[1-17, told by Philip; 18 to 20 and 3a told by Moses]
1. There was a chief who had a daughter who swallowed a leaf of a cedar when drinking water. Then she had a pretty child, a boy. The child was able to walk, but he did not eat. Then his grandfather worried. He called two old men to chew some food for the child. The two old men did so. They chewed some salmon and grease, and one of them scratched a scab from his shin. He put it among the salmon that he had chewed. Then the child ate what the old man had chewed; he ate very much. In the evening he ate one salmon in the house of his grandfather. He was hungry all the night, after the two old men who
had chewed for him left the house. Then he did not sleep, but he ate until the day broke. Now his grandfather was glad; but the boy ate all day, and after a short time all the food was gone. Then he ate all the provisions in another house, and he ate all the provisions of the whole village. Then his grandfather was troubled. He wanted to get rid of him because he knew that the boy had done wrong. He said, "My grandchild has eaten scabs of Wâ'sE, therefore I will get rid of him. Go, slave, and tell the tribe." The slave ran out and said, "Great tribe, you shall move to-morrow morning." On the following morning the people moved. They deserted the prince.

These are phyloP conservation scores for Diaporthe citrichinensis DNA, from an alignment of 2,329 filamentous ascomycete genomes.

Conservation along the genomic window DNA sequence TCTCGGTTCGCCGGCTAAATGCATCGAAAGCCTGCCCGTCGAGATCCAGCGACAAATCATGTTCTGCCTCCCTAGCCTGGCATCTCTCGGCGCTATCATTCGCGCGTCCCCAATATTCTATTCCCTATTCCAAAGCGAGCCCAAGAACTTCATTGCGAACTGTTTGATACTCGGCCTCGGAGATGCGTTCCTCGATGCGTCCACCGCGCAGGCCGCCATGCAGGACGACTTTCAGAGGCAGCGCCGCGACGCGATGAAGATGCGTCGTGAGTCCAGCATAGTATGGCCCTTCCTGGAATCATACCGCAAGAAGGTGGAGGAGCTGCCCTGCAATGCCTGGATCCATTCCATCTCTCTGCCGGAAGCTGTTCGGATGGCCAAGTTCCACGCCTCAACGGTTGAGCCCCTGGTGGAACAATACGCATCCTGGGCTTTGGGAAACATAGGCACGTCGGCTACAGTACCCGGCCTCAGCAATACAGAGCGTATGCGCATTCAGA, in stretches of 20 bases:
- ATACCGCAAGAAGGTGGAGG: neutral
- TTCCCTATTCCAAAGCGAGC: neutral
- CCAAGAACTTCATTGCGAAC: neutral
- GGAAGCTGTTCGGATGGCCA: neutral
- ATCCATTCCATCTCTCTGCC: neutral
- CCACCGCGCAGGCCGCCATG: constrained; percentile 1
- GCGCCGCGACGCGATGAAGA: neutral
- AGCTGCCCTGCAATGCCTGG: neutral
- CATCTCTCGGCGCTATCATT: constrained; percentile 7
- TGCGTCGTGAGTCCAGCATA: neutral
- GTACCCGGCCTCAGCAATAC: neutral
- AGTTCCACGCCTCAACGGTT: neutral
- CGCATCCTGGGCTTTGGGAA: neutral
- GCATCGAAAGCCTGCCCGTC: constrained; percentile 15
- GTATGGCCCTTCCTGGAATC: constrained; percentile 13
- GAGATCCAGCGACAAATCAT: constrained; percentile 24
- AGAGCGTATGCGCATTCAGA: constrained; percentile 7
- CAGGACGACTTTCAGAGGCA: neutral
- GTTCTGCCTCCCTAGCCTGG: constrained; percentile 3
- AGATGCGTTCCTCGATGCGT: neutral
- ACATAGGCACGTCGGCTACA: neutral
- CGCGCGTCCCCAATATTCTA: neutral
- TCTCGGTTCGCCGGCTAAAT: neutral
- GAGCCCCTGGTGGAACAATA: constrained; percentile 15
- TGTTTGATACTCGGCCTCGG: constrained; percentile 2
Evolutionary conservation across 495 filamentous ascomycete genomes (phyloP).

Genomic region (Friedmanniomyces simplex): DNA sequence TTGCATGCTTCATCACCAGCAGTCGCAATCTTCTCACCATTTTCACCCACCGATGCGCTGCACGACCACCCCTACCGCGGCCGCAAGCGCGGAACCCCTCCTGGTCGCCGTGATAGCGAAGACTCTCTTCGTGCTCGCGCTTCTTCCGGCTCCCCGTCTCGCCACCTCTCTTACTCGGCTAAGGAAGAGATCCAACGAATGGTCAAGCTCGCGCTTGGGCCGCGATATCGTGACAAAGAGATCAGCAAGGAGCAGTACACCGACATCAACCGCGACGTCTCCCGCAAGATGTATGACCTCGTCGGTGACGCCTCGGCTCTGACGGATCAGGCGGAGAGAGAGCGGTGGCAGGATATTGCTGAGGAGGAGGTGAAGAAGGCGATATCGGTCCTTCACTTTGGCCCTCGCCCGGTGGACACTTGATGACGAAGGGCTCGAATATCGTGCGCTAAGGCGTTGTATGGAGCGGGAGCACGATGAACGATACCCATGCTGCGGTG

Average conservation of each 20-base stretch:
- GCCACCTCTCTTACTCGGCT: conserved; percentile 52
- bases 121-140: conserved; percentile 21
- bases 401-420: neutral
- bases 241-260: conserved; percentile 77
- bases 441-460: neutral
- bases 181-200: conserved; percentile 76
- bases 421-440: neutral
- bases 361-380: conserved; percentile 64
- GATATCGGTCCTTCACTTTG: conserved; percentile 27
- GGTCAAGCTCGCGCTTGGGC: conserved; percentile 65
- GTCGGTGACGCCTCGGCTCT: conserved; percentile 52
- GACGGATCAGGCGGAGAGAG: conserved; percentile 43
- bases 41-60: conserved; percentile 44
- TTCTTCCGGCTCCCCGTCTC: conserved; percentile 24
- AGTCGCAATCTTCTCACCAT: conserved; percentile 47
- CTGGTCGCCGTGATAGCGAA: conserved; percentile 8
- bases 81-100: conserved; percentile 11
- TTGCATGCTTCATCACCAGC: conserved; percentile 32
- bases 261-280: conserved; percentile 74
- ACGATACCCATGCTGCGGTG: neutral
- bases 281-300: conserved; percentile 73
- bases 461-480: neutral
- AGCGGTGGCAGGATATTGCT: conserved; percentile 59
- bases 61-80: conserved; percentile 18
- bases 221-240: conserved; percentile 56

2. What was he to eat? He went toward the beach searching for some food, but he did not find anything. Behold, there was a fish in
the water. It was not moving. Then he called it ashore to talk to it. The fish came toward the shore. Its name was Bullhead. The prince thought he would kill it. Now it was almost within reach, but it swam back into the water. Then the prince was much depressed because he was hungry, The fish knew his intentions. It swam back from the shore saying, "Do you think I do not know you, Giant?" Then he acted as though he were taking bold of the image of the fish, and, stretching out his band, said, "You shall have a thin tail. Only your head shall be thick." Then it became the Bullhead. The bullhead used to be remarkably stout. Txä'msEm cursed it, and therefore it is thin at one end.
3. Then the prince put on his grandfather's dancing blanket. He went on, not knowing where he went. He tore his dancing blanket and was